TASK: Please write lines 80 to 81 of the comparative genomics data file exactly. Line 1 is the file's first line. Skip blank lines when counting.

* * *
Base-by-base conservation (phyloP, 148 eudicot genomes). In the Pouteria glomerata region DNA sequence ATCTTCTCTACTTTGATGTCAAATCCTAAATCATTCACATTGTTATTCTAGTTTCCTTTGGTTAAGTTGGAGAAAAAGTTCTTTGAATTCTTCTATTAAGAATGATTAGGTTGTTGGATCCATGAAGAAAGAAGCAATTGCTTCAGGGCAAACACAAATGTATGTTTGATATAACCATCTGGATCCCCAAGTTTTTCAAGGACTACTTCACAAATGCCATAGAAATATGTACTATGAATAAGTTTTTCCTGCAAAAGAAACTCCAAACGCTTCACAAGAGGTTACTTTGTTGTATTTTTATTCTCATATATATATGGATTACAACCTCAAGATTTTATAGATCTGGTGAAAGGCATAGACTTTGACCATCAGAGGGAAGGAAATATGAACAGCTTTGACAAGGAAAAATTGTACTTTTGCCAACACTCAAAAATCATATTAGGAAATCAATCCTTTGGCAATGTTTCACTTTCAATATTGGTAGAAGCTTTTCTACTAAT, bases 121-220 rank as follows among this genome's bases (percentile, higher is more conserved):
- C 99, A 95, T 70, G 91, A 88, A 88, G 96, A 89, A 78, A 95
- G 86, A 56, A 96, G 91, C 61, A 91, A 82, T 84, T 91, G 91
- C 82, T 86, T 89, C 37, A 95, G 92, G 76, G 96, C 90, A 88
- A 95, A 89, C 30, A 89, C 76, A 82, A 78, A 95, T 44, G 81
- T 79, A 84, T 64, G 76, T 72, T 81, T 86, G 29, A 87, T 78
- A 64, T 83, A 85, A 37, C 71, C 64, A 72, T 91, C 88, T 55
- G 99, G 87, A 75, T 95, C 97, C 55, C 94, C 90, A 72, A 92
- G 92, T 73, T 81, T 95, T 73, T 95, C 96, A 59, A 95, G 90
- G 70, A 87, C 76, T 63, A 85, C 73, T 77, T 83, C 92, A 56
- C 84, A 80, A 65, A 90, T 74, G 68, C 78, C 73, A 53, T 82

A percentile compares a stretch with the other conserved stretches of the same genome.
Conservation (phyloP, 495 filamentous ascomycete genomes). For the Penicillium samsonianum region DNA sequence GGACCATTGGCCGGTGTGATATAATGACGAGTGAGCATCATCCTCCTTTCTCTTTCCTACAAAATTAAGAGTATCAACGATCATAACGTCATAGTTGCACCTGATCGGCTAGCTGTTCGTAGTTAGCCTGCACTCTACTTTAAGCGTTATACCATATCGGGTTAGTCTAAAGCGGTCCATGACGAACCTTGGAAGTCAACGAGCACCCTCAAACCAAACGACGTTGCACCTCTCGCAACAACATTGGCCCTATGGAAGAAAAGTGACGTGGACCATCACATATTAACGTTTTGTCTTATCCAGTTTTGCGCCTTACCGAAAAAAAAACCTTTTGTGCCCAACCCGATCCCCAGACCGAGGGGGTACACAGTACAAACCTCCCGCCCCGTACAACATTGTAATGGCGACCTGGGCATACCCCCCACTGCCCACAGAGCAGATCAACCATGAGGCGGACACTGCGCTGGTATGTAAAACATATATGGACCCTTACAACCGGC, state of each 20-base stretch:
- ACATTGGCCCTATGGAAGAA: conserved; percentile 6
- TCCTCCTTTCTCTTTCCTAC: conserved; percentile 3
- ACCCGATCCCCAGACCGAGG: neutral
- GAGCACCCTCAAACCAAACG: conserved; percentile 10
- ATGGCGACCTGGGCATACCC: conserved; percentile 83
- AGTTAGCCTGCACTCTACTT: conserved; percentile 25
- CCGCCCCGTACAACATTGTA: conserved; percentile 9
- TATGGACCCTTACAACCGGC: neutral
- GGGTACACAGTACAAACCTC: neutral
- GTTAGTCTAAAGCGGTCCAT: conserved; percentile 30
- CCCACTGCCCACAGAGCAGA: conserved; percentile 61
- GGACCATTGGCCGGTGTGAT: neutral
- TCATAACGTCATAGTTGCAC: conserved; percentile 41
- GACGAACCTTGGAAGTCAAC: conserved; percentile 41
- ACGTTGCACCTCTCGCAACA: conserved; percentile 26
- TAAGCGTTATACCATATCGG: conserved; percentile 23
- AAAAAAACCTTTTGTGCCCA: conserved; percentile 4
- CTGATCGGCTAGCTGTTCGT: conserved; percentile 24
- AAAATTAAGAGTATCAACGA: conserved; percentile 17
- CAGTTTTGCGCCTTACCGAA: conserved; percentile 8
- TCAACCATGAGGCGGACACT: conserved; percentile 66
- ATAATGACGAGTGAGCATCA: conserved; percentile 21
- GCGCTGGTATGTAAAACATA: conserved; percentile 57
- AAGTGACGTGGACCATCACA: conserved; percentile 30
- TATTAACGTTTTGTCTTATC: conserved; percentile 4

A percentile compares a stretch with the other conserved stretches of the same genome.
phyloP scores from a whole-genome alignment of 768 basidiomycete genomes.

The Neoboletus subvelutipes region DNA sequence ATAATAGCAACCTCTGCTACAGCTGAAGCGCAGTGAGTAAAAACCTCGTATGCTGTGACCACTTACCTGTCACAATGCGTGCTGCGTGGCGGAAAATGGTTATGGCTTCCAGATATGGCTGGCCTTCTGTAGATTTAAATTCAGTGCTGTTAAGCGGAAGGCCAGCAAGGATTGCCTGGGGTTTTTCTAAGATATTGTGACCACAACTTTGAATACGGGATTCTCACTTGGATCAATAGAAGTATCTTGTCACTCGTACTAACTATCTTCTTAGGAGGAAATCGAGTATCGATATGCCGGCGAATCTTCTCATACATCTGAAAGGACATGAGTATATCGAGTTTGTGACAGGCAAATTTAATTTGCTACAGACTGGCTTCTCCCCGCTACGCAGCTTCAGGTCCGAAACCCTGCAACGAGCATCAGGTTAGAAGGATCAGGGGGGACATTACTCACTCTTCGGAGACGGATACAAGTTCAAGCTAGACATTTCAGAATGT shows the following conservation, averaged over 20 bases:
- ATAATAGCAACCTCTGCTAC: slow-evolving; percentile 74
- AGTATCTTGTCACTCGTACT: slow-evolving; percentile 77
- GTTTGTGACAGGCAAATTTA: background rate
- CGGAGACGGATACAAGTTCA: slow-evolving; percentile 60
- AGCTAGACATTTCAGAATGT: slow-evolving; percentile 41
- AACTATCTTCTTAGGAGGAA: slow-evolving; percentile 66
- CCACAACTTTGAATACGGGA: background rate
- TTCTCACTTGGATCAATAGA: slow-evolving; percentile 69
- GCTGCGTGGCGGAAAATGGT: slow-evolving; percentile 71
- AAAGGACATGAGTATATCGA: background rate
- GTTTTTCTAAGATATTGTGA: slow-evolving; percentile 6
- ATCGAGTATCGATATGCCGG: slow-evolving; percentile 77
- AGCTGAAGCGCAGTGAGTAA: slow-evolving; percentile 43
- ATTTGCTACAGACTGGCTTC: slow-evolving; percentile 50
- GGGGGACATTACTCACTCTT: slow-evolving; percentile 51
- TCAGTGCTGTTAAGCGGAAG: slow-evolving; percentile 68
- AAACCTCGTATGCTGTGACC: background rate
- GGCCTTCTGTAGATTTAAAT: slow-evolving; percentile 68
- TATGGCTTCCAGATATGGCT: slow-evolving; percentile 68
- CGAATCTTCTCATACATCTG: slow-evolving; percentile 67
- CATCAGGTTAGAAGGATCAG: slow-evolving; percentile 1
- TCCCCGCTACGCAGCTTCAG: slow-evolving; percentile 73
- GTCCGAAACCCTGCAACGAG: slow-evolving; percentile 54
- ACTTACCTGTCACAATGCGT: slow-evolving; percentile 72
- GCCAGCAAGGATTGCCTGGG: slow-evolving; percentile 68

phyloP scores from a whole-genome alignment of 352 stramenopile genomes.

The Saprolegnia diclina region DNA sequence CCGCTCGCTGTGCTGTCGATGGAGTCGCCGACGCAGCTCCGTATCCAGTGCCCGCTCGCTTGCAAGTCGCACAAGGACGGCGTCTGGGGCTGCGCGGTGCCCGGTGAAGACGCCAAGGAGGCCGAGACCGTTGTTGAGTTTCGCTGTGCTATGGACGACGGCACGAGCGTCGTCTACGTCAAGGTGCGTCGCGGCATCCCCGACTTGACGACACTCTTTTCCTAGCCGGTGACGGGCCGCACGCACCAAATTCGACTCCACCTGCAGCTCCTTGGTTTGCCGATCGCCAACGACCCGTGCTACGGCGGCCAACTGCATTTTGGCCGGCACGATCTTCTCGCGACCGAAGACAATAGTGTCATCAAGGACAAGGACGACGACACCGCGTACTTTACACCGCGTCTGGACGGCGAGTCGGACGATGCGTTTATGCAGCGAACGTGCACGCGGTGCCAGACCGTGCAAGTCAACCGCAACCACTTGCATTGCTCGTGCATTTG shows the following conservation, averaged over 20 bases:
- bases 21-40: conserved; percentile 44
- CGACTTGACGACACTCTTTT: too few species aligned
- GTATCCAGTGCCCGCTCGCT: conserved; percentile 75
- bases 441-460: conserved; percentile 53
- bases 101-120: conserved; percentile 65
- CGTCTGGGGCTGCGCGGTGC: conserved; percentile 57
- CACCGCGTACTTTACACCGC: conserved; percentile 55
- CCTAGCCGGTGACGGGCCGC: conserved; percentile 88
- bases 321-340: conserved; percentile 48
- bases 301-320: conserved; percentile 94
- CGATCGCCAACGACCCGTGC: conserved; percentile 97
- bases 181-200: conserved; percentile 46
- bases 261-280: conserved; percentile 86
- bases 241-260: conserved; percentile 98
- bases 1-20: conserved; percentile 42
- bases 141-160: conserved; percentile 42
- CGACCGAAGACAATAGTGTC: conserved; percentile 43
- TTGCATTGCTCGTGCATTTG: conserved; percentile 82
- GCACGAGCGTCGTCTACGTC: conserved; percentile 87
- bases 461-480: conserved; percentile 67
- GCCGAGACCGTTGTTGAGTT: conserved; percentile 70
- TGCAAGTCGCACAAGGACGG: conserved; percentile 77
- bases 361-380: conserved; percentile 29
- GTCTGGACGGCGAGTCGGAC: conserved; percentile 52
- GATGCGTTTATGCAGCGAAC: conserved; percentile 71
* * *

- bases 181-200: conserved; percentile 46
- bases 261-280: conserved; percentile 86